A new synthesis report for policymakers provides an overview of the growing research on the links between climate change, security and peace.
Traditional security actors and institutions facing complex socio-ecological dynamics stand on the brink of change. How do the 15 current UN Security Council member states approach the connections between climate change and security? In the new IFSH Policy Brief, Dr. Judith Nora Hardt presents the research results of the project "Climate Change and Security in the UN Security Council" (CLISEC UNSC) on this question.
In the wake of Germany’s United Nations Security Council (UNSC) presidency for the month of July 2020, its role in addressing climate change in the body gains even greater importance. A look into selected UNSC members that are also pushing the climate issue reveals: health and economic risks are key entry-points.
Climate change is a defining threat to peace and security in the 21st century – its impacts are felt by everyone, but not equally. Gender norms and power dynamics shape how women and men of different backgrounds experience or contribute to insecurity in a changing climate.
State fragility, often related to the expansion of organised crime and human rights violations, has contributed towards elevated rates of violence across Latin America and the Caribbean (LAC). Additionally, high inequality is shaping how climate affects security in the region, raising new issues about climate justice and climate-related migration. In short, climate change acts as a risk multiplier in LAC, exacerbating existing conflict and fragility dynamics.
A first part of the 2020 Berlin Climate and Security Conference, which took place in June, brought together leading figures from several sectors through two scientific workshops and a high-level political segment. After the summer break, this second part will reflect on how more comprehensive risk assessments could support forward-looking and preventative foreign and security policy.
Insecurity is plaguing north-western Nigeria, due to persistent herder-farmer tensions, rising crime and infiltration by Islamist militants. Federal and state authorities should focus on resolving conflict between agrarian and pastoralist communities, through dialogue and resource-sharing agreements, while also stepping up law enforcement.
This webinar will discuss why gender, climate and security linkages matter. It will also discuss strategies for advancing this agenda in the policy arena and emerging investments.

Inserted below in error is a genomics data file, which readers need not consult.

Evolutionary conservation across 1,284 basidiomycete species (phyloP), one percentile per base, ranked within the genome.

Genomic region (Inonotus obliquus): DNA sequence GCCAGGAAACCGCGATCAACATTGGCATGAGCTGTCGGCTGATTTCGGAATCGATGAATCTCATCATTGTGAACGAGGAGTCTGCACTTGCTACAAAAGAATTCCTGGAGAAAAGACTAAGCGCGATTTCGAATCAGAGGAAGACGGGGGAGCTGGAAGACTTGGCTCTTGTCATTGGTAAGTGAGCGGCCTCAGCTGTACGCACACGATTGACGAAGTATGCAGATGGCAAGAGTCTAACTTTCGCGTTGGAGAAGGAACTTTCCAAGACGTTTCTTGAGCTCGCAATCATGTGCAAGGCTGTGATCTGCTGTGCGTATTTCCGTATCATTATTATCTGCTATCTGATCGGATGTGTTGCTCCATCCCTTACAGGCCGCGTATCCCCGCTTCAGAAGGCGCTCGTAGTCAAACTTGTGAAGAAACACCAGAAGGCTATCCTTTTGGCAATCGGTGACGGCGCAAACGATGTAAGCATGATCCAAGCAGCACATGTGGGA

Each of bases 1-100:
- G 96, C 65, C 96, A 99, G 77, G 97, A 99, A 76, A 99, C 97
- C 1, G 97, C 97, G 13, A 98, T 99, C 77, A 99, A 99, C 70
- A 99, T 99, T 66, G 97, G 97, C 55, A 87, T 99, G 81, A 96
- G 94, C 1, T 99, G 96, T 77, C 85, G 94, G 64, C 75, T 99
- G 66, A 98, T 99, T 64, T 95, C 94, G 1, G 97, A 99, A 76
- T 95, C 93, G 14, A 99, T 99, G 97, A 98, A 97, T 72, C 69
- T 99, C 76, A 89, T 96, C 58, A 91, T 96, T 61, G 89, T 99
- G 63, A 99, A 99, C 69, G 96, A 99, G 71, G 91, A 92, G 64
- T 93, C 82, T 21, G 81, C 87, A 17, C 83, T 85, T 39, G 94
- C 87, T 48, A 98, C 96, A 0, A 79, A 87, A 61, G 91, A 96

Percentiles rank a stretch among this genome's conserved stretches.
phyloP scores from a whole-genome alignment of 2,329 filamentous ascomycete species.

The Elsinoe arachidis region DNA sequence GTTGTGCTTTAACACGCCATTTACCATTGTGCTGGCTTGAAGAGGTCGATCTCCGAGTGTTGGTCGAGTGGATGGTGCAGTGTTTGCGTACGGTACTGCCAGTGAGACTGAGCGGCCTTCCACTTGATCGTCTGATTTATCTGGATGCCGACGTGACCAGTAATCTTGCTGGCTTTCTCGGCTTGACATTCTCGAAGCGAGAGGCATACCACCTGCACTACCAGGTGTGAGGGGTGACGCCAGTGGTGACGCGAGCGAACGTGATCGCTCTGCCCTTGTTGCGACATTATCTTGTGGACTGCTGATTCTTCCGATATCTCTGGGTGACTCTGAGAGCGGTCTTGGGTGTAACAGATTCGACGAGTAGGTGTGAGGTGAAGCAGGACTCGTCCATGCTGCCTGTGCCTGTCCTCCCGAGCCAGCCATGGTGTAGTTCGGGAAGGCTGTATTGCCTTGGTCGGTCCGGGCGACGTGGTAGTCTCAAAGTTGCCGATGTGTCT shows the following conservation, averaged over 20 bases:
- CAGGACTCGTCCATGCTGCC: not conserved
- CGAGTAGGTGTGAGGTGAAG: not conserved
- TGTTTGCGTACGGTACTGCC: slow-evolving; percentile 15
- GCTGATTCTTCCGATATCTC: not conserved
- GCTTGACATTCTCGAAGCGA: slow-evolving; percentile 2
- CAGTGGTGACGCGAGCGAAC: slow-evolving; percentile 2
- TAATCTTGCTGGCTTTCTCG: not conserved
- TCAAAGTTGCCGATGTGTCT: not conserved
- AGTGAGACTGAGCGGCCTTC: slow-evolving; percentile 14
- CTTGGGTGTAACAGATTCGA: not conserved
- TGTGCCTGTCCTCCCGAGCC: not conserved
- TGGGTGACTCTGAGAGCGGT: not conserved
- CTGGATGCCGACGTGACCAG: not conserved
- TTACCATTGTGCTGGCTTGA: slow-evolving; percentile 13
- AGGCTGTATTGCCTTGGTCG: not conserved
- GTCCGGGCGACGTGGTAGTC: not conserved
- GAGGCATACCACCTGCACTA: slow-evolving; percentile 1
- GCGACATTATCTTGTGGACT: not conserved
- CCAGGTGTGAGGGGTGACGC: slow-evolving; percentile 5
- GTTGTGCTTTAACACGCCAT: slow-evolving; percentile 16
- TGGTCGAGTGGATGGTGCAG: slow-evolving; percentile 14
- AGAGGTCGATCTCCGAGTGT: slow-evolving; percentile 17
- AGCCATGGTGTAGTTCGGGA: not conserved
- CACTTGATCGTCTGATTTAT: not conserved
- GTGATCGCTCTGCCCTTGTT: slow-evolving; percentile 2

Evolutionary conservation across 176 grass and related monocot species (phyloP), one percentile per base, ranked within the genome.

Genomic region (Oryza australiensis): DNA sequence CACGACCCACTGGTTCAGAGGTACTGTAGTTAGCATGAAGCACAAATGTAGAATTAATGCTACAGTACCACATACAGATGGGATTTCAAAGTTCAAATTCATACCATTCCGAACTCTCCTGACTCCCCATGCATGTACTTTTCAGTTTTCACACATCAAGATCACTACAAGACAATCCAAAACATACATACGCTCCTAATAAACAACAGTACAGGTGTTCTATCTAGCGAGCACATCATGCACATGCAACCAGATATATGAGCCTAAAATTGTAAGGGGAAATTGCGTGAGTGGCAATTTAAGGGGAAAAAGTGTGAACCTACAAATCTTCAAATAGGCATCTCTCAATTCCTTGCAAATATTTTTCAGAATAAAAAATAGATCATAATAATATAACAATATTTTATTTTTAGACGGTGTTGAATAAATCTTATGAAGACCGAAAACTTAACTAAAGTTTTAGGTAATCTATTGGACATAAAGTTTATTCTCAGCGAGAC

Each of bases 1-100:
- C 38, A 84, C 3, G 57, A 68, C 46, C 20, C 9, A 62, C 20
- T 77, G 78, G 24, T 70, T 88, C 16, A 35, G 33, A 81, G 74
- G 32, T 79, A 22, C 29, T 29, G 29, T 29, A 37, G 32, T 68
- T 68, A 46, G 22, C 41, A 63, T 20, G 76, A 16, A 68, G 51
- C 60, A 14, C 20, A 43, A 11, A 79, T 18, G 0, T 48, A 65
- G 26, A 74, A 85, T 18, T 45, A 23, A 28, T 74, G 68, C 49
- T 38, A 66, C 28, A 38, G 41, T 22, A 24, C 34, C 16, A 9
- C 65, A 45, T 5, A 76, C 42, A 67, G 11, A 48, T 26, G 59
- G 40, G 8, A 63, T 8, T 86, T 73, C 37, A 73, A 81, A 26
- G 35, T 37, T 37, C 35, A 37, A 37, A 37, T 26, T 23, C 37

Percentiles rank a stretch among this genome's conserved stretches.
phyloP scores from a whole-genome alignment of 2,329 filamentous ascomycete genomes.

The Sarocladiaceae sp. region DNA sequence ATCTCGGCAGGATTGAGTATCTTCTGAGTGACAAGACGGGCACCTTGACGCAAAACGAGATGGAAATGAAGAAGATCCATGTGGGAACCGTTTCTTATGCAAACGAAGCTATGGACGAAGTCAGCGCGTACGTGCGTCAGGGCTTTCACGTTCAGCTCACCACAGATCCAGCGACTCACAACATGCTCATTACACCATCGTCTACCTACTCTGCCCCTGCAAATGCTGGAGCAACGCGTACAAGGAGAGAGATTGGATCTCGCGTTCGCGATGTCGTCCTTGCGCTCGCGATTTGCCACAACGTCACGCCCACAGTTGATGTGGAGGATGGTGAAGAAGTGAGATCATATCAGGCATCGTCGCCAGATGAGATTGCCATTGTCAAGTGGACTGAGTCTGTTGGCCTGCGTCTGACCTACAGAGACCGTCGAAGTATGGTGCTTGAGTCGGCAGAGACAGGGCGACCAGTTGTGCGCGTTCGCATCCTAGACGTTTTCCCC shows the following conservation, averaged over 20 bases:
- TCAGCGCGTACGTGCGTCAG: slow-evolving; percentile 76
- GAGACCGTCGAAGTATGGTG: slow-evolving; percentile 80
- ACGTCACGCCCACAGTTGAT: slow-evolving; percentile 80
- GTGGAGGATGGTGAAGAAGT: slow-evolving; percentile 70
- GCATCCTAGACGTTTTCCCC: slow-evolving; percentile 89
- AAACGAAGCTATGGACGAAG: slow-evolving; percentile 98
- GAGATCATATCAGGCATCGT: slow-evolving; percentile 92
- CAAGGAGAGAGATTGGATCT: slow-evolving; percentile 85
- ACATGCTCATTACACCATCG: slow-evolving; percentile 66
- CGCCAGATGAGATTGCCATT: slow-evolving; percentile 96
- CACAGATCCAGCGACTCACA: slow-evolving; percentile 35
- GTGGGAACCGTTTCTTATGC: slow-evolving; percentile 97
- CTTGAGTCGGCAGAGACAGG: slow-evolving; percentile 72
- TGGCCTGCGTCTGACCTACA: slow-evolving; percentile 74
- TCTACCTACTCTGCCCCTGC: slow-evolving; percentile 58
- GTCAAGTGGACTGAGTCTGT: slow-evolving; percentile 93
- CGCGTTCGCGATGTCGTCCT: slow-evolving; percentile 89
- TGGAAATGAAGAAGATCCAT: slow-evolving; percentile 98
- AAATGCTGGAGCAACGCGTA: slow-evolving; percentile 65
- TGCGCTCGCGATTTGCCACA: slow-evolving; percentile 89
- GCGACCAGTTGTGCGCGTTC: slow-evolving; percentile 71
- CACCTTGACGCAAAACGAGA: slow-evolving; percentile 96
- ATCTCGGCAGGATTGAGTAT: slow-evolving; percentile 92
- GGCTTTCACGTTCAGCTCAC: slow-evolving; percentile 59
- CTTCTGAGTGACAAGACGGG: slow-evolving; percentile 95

This webinar discussed the gender dimensions of climate change and its associated security risks, by presenting new insights from urban Pakistan, northern Nigeria, and Freetown, Sierra Leone.
The scope of national security is expanding beyond violent threats to encompass a broader array of dangers. In an article for World Politics Review, CFR's Stewart M. Patrick assesses the implications of COVID-19 and climate change for the theory and practice of national security.
Although there is no causality nor direct and automatic link between climate change and conflict, we can see that climate change can intensify conflict drivers and make it harder to find stability. The online workshop ‘Climate change, conflict and fragility: Increasing resilience against climate-fragility risks’, organised by the European Peacebuilding Liaison Office (EPLO) and adelphi, looked into this complex relationship.
The majority of Mali’s regions are currently affected by violent conflict. At the same time, Mali’s climate is changing. This climate security risk brief outlines the following linkages between climate change and security in Mali and their implications for peace and stability.
This first part of the 2020 Berlin Climate and Security Conference brought together leading figures from governments, international organisations, the scientific community, the private sector and civil society through two scientific workshops and a high-level political segment. After the summer break, a second part will reflect on how more comprehensive risk assessments could support forward-looking and preventative foreign and security policy.
In response to the challenges presented by the COVID-19 situation, the UN System Staff College (UNSSC) is expanding its online offerings in the form of “Coffee Hours”. Climate security is one of the topics that will be featured. This session will focus on the opportunities and challenges of translating climate risk analysis into regional conflict and climate-sensitive programming.